"Ginny! There's a letter for you!" Ginny sat up and shook her head vigorously at the sound of her mother's voice. It couldn't be - already? No. She doubted if Pigwidgeon had even made it to Privet Drive yet. It must be from Hermione. Ginny jumped off the bed and headed down the rickety stairs.


Mrs. Weasley was in the kitchen preparing dinner. When she saw Ginny, she pointed to the scrubbed kitchen table, where several letters and a package were lying. Ginny saw that a rectangular package that looked like a magazine was addressed to her. She also recognized Ron's untidy scrawl on a letter addressed to Fred and George. She scooped up the parcel and ran back upstairs with it.

Back in her bedroom, Ginny sat on her bed and ripped at the paper. A pretty girl with blonde hair stared up at her, the words Seventeen sprawled across the top of her head. A note was taped to the girl's sleeve.

Dear Ginny,

Hello! I thought you might like to look at this Muggle magazine, since you sent me one of your copies of "YW" Of course, the pictures don't move, but it's got some interesting articles. I felt a bit bad sending it with Errol, but he's been resting up at our house for a while, and Ron said that it was okay and he would be offended if I didn't use him. So far, Ron's visit has been very nice. We've only had two arguments, and they were last week. We talked to Harry yesterday on the telephone. Ron really likes it now that he knows how to use it. Harry sounded very bored - of course he'd rather be at the Burrow. I hope you're not too bored yourself! I guess I'll talk to you very soon at Diagon Alley.

Love from,


p.s. There is an article on page 73 that I found very interesting.

Ginny read the letter twice, wondering what exactly Hermione meant by "very nice" and feeling grateful for Hermione mentioning Harry. Only Hermione knew that Ginny still had a terrible crush on Harry, or, at least, Hermione was the only person she confided in. She supposed everyone in her family just assumed that it had never gone away although Ginny made a conscious effort not to say Harry's name in front of them.

She put down the letter and reached for the magazine. It fell open to page 73, and Ginny gave a little laugh as she saw the title of the article "In Love With Your Best Friend? How to Make Him Like You Back!" Trust Hermione to send the letter in a sort of code - Ginny assumed that Hermione was wise to Fred and George's (not to mention Mrs. Weasley's) tendency to read other people's mail.

There was a piece of parchment spellotaped to the bottom of the page. Ginny carefully peeled the paper from the page and skimmed the list of "helpful hints." They didn't seem all that useful to Ginny. "Want him to notice you? Don your sexiest dress and go out for a night on the town!" Ginny laughed outright at suggestion number seven "Ask him to help you study - he'll feel confident and smart, and you'll get to be close in the library!" Ginny doubted whether Hermione had ever asked anyone for help studying, and Ron would probably look at Hermione as if she'd gone starkers if she asked him.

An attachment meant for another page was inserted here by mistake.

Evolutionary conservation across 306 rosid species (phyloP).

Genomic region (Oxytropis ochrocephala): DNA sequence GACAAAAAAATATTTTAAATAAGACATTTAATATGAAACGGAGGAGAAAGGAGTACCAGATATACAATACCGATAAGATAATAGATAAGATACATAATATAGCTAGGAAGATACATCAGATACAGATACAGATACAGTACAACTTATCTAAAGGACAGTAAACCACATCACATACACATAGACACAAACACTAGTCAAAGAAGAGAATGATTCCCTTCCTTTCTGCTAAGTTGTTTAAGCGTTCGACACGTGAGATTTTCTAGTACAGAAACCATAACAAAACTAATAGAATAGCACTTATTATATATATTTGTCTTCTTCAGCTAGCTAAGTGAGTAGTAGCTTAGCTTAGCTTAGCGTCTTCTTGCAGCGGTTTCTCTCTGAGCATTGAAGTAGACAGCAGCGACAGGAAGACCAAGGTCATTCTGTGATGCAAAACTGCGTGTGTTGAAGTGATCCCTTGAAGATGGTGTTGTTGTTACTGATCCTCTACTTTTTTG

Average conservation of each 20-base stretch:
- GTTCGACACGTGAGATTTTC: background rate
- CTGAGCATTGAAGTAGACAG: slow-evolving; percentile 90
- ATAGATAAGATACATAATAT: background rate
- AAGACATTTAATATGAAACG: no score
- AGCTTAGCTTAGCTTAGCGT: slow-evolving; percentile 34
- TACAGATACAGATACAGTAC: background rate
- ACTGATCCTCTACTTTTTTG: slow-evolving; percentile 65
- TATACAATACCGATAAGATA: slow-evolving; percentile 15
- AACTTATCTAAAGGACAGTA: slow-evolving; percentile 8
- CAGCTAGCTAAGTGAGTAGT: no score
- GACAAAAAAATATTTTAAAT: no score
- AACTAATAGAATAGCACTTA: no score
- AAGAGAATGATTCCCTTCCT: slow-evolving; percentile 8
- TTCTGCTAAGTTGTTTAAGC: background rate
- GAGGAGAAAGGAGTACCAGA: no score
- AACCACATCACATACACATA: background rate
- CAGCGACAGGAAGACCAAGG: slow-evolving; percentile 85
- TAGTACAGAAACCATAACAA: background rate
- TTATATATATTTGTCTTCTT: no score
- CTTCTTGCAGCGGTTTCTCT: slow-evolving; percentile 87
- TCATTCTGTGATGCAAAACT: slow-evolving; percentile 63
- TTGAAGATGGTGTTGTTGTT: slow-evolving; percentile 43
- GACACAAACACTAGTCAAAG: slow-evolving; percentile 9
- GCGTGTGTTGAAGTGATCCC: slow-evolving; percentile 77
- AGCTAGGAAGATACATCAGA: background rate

Chuckling, Ginny picked up Hermione's note. On it, she had written

#11: Make sure he's around when you get post from Bulgaria

#12: Ignore him J

Still smiling, Ginny flipped onto her stomach to read through the rest of the magazine. She was sure that she and Hermione would have quite a lot to talk about in Diagon Alley. For a little while, she forgot about Harry and relaxed.





Ginny was wakened in the middle of the night by a squeak and felt something light and fluttery land on her chest. She opened her eyes and focused on Pigwidgeon dancing around on her bed and hooting happily. There was a note attached to his leg.

Trembling, Ginny sat up and untied the letter. Pigwidgeon flew around her head, and then headed for his water dish. "Thanks very much Pig," Ginny whispered appreciatively. She ran her fingers over the piece of parchment and then pulled her knees under her and hobbled on her bed over towards the window, where the light of the moon was illuminating everything.

The letter was addressed very simply. The front was blank except for the word

Ginny scrawled across it.

Ginny stared at it for a long time and then finally broke the seal and opened it. Her first letter from Harry Potter read as follows:

Dear Ginny,

Thanks ever so much for the article about the European Cup. I wondered where it would be held this year. I can NOT wait until school starts. I'm going barmy here with my relatives. I expect I'll see you tomorrow at Diagon Alley, if Uncle Vernon keeps his promise to drive me to London. Hope you had a good summer.


Ginny read the note over and over again, her finger sliding along the parchment as she read. Of course, in her heart, she'd known that Harry would write back - he was considerate that way - still, she was a bit surprised that the letter was here in front of her. She had been preparing herself for disappointment all afternoon. After a while, she just sat near the window, enjoying the warm summer breeze, and holding her letter in her lap. Finally, she yawned, crawled back over to her pillow, slipped the letter under it, and went to sleep with a small smile on her face.

Write a review! PLEASE NOTE: The purpose of reviewing a story or piece of art at the Sugar Quill is to provide comments that will be useful to the author/artist. We encourage you to put a bit of thought into your review before posting. Please be thoughtful and considerate, even if you have legitimate criticism of a story or artwork. (You may click here to read other reviews of this work).
* = Required fields
*Sugar Quill Forums username:
*Sugar Quill Forums password:
If you do not have a Sugar Quill Forums username, please register. Bear in mind that it may take up to 72 hours for your account to be approved. Thank you for your patience!
The Sugar Quill was created by Zsenya and Arabella. For questions, please send us an Owl!

-- Powered by SQ3 : Coded by David : Design by James --